High Country News photo
Ash Wednesday is un-American. The day's central message is that which, drowning in our things, we hope to repress: we die. "You are dust and to dust you will return."
It is a good day to fight the terror of terror that has griped the country since 9/11. So it is good to read that the Roman Catholic Cardinal of Los Angeles, Archbishop Roger Mahony, has seized this occasion in the church calendar to denounce the fear of immigrants that is currently being exploited by politicians who thrive on fear. According to the LA Times
We need some teaching on Ash Wednesday, a day to remember we all die alike, "lega" and "illegal."
Via the invaluable site Migra Matters, I've found a coherent discussion of what seems intuitively obvious: if capital, money, is to be free to run around the world seeking the highest profit, workers have to be free to seek better wages -- and that means open borders. Although for most of the history of the U.S. we had just that policy, in this time of fear it has become hard to make a picture of what it would mean if we tore down the walls and accepted that globalization has thrown millions of hungry people out of work in their own countries, sending them here in search of work.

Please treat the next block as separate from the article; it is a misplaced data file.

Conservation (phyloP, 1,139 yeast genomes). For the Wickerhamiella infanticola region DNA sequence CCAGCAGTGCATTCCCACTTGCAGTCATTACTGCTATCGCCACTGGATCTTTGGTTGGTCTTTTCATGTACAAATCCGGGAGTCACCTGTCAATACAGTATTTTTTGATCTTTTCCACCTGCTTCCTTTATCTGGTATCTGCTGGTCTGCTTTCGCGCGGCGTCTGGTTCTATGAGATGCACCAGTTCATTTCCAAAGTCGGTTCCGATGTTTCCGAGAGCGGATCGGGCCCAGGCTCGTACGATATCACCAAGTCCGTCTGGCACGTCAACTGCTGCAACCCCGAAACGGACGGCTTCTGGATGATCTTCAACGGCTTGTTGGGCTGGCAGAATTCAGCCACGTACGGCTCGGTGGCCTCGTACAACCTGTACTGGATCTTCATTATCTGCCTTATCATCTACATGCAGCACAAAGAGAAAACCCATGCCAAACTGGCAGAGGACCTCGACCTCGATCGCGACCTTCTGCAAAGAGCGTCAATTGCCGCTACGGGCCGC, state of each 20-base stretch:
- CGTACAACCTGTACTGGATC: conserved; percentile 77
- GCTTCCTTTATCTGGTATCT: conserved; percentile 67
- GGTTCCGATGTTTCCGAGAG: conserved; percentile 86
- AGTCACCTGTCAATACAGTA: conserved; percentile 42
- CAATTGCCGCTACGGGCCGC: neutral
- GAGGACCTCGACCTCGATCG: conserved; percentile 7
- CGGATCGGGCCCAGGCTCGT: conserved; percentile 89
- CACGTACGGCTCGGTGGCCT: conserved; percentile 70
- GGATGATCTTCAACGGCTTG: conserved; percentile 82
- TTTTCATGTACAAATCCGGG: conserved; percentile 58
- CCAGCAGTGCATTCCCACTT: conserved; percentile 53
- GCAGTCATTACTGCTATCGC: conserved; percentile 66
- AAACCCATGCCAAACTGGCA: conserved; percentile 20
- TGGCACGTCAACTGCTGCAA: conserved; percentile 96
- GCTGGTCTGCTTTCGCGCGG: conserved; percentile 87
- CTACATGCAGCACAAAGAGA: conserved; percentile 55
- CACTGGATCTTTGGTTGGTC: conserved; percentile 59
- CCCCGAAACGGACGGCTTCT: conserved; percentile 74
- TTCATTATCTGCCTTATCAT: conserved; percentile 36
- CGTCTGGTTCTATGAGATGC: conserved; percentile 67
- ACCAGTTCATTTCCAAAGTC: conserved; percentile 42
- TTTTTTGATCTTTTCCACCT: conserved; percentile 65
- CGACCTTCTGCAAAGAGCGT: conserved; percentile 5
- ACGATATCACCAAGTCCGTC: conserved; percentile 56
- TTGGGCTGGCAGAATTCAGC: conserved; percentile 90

Peter Laufer, author of Wetback Nation simply argues we should accept the reality we've created:
Those "ancillary problems" include a militarized frontier, people dying in the desert, a large underground population whose names and activities we can't keep track of, and lots of unnecessary separations of families and children.
Laufer says open the border and deal with reality. There's a "reality-based" answer to the "immigration problem."